What Teens Have to Say About Nicotine, Alcohol & Other Drugs

Teen Survey Parent Companion

In a previous blog post, we shared research we conducted with parents and other caregivers to understand the challenges they face parenting through the early teen years, especially as it relates to substance use during this critical period of brain development. Through one’s mid-20’s the brain is undergoing massive changes, developing critical capabilities for adulthood, like the ability to manage emotions, weigh the pros and cons of risk-taking, be prepared for consequences and problem-solve. The parents we talked with were curious about the risk factors associated with teen substance use and how to protect their kids.

In addition to the parents’ perspective, we wanted to hear from teens about this issue. With teen vaping at epidemic proportions, the legalization of marijuana spreading across the country and the pervasive influence of social media, we conducted a new survey of teens to give families a snapshot of what teens are experiencing in an ever-changing landscape as it relates to nicotine, alcohol and other drugs.

Teen Insights into Drugs, Alcohol & Nicotine: A Survey

We surveyed more than 1,000 kids, aged 12-17, across the nation. Unlike some other national surveys of young people, our survey didn’t ask teens to report on their own use of substances. We instead asked about key risk factors for future use, especially having friends who engage in substance use and an intention to try substances at some point in time.

We wanted to answer questions such as:

  • What sources do teens rely on to get information about substance use?
  • How easy is it to get substances in their communities?
  • Have teens been exposed to illegal drug use in real life? If so, where do they most often see drugs being used?
  • How concerned would they be if they knew a friend was using substances?
  • What are the differences between what young teens think and experience in relation to substance use vs. older teens?
  • Can parents influence teen experimentation and early use?

We created the Parent Companion Guide to the original report of the survey findings, to help break down key findings and translate what that can mean for you and your family.

So What Did Teens Have to Say?

Below is a summary of the report’s findings. Download our Parent Companion Guide to get the details on what teens have said about the topics below and how parents can help protect their teens from substance use.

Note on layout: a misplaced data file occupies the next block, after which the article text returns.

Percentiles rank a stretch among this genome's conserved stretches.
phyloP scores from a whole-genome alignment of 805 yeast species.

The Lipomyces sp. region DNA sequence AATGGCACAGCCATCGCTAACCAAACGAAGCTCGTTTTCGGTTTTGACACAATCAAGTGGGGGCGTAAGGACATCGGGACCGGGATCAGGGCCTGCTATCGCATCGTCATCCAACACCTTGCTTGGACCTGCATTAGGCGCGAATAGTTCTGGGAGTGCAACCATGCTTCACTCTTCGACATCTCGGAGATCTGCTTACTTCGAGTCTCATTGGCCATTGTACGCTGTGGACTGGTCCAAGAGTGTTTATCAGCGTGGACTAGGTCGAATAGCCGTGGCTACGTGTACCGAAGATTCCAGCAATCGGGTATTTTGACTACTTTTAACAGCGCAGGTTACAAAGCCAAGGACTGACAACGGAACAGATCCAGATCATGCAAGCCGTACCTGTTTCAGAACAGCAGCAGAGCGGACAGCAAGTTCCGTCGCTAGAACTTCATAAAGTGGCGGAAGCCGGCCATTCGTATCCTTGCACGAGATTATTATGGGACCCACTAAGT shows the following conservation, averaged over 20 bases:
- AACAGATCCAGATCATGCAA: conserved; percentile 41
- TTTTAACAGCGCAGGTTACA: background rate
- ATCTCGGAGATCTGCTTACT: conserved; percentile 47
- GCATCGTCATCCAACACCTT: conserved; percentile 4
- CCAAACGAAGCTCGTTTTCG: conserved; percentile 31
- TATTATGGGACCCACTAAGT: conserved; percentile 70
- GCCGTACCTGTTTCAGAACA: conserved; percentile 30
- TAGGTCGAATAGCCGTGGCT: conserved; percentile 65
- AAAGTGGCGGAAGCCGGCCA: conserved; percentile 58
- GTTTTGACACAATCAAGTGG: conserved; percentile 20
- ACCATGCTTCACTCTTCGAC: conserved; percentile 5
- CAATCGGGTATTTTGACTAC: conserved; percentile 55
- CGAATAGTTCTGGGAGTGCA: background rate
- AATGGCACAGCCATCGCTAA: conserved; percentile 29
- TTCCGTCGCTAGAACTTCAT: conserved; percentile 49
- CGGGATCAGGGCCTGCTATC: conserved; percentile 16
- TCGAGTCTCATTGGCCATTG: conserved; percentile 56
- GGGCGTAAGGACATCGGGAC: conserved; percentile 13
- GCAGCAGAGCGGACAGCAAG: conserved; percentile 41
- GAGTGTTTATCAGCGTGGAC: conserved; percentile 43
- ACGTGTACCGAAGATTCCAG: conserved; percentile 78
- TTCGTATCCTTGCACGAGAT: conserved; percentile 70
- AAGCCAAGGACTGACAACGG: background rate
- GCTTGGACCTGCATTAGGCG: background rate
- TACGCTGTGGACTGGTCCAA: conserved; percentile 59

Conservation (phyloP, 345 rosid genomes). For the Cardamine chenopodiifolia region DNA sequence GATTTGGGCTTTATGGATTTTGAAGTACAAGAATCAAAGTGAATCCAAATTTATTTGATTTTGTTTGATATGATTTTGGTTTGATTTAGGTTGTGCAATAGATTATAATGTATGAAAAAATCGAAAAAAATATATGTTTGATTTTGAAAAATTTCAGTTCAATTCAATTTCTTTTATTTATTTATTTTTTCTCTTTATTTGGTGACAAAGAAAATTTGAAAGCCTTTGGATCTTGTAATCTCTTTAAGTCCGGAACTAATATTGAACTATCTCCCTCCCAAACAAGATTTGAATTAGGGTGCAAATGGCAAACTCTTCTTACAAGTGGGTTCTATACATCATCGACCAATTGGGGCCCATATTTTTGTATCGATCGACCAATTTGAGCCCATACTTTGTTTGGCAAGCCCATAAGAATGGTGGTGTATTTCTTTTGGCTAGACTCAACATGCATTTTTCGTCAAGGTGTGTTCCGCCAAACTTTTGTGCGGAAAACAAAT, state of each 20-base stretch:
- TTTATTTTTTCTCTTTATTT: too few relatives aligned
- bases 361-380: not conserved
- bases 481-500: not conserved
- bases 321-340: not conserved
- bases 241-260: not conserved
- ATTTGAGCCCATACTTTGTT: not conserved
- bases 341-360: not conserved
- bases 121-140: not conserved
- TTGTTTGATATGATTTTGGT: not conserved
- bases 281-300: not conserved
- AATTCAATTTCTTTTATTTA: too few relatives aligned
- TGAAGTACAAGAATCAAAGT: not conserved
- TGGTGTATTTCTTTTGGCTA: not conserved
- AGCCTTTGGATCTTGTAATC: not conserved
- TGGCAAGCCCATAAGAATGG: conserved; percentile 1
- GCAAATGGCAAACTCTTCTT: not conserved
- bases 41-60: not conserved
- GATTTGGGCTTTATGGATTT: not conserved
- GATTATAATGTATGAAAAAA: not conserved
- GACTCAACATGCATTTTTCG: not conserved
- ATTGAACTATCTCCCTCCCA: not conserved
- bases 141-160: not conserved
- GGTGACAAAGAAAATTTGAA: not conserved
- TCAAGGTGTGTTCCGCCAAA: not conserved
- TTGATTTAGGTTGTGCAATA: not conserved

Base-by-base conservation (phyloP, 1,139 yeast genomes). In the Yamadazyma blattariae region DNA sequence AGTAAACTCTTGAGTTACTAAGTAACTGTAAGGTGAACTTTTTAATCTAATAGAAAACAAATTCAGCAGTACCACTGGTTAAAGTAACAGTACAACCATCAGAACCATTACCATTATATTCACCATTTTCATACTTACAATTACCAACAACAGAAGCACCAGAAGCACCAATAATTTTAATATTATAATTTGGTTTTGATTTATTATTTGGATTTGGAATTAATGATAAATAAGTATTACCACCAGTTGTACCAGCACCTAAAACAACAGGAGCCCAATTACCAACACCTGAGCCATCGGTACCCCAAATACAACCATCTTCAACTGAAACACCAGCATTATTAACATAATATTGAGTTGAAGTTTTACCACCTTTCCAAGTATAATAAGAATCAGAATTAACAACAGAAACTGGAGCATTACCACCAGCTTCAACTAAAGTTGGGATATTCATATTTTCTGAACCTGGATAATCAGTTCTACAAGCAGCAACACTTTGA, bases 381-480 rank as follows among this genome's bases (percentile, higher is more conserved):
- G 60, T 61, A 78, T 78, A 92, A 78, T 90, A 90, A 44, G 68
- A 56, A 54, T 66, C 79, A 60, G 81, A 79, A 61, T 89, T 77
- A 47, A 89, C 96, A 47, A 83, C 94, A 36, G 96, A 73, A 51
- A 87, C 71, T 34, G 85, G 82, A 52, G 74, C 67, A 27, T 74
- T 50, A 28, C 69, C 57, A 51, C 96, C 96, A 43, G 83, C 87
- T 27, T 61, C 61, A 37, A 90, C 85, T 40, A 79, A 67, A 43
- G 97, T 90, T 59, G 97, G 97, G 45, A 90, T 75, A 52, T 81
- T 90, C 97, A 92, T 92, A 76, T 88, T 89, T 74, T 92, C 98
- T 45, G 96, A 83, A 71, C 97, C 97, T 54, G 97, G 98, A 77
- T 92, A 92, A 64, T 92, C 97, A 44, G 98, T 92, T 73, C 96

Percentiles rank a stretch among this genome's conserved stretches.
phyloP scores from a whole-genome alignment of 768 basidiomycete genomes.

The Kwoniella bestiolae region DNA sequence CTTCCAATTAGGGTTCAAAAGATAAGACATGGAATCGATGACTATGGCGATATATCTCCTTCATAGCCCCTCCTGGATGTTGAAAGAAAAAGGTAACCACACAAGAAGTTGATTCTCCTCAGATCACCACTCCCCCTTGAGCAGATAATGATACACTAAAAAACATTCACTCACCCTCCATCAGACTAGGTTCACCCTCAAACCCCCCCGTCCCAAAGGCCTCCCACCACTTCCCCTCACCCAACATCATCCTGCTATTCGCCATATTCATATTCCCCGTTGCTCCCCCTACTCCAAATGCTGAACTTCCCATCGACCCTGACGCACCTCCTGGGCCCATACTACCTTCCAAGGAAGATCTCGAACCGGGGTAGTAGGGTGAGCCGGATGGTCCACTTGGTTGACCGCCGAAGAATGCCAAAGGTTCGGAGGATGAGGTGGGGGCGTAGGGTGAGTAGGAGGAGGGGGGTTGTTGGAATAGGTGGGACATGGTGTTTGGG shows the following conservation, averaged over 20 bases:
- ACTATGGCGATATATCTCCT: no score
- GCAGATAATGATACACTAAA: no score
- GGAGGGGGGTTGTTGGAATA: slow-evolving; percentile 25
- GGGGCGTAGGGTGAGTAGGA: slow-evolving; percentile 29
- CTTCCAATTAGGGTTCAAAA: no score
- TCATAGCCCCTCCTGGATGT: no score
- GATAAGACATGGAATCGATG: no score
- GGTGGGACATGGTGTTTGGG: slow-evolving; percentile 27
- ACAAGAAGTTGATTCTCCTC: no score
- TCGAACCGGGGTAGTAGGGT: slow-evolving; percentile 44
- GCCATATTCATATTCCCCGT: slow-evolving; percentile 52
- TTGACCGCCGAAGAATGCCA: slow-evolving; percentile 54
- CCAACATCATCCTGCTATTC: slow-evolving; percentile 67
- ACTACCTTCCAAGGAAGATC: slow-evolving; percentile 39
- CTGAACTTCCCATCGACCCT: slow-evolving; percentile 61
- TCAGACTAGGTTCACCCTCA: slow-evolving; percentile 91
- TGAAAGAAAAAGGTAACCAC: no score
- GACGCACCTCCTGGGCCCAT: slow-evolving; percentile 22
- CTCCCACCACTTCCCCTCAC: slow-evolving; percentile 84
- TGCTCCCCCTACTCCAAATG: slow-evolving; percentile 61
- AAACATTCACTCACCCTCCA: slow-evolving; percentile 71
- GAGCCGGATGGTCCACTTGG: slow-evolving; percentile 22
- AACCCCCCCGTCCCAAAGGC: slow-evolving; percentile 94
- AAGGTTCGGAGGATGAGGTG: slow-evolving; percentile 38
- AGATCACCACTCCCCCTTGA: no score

Where do teens get their information about substances?

The majority of teens (67%) get their information about substances from credible sources, such as parents and school classes, especially younger teens. However, twice as many teens who have at least one friend who uses drugs report less reliable sources as their main sources of information, relative to teens with no friends who use drugs. These include other teens, the internet and social media.

How easily can teens obtain drugs or alcohol?

We asked teens how long it would take them to get tobacco/nicotine, alcohol, marijuana, heroin, cocaine, methamphetamine, prescription pain relievers or other prescription medicine if they wanted to get one or more of those right now. More than half said that they would be able to get at least one of these substances within a relatively short period of time. Not surprisingly, more than one-third said they could get alcohol within a day. Nearly 30% could get cigarettes or vaping products and 20% could obtain marijuana within a day.

How many teens have seen someone using drugs in real life?

Nearly 28% of teens reported that they have personally seen someone using illegal drugs in real life as opposed to other places like TV, the internet, social media or the movies. Of great concern is that, among those who have personally seen drugs used in real life, the place most often mentioned was on school property (38%).

What do teens think about driving under the influence?

From a safety standpoint, teens have gotten the message about drinking and driving, with only 3.5% saying they would feel safe being in a car where the driver had just been drinking. This contrasts with use of marijuana, where some older teens seem to hold on to the myth that it is safe to ride with someone who had just used marijuana.

What’s the difference between younger and older teens when it comes to substance use?

One of the major findings from our research was the major shift in risk that happens between younger teens, ages 12 to 14, and older teens, ages 15 to 17. As a parent, it may be helpful to think about the differences between middle school and high school kids. Older teens reported more exposure to nicotine, alcohol and other drugs; misinformation around substance use; more friends using substances; and a greater willingness to try substances in the future.

How influential are parents when it comes to teens deciding to use or not use substances?

More than half (56%) of teens in our survey said that the reason some kids don’t use alcohol or other drugs is because of parents, either because they know their parents would disapprove or they would get in trouble with their parents.

Download the full Parent Companion Guide to the Teen Survey

This guide, a companion piece to the original report of the teen survey findings, helps break down key findings and what that can mean for your family.

Teen Survey Parent Companion

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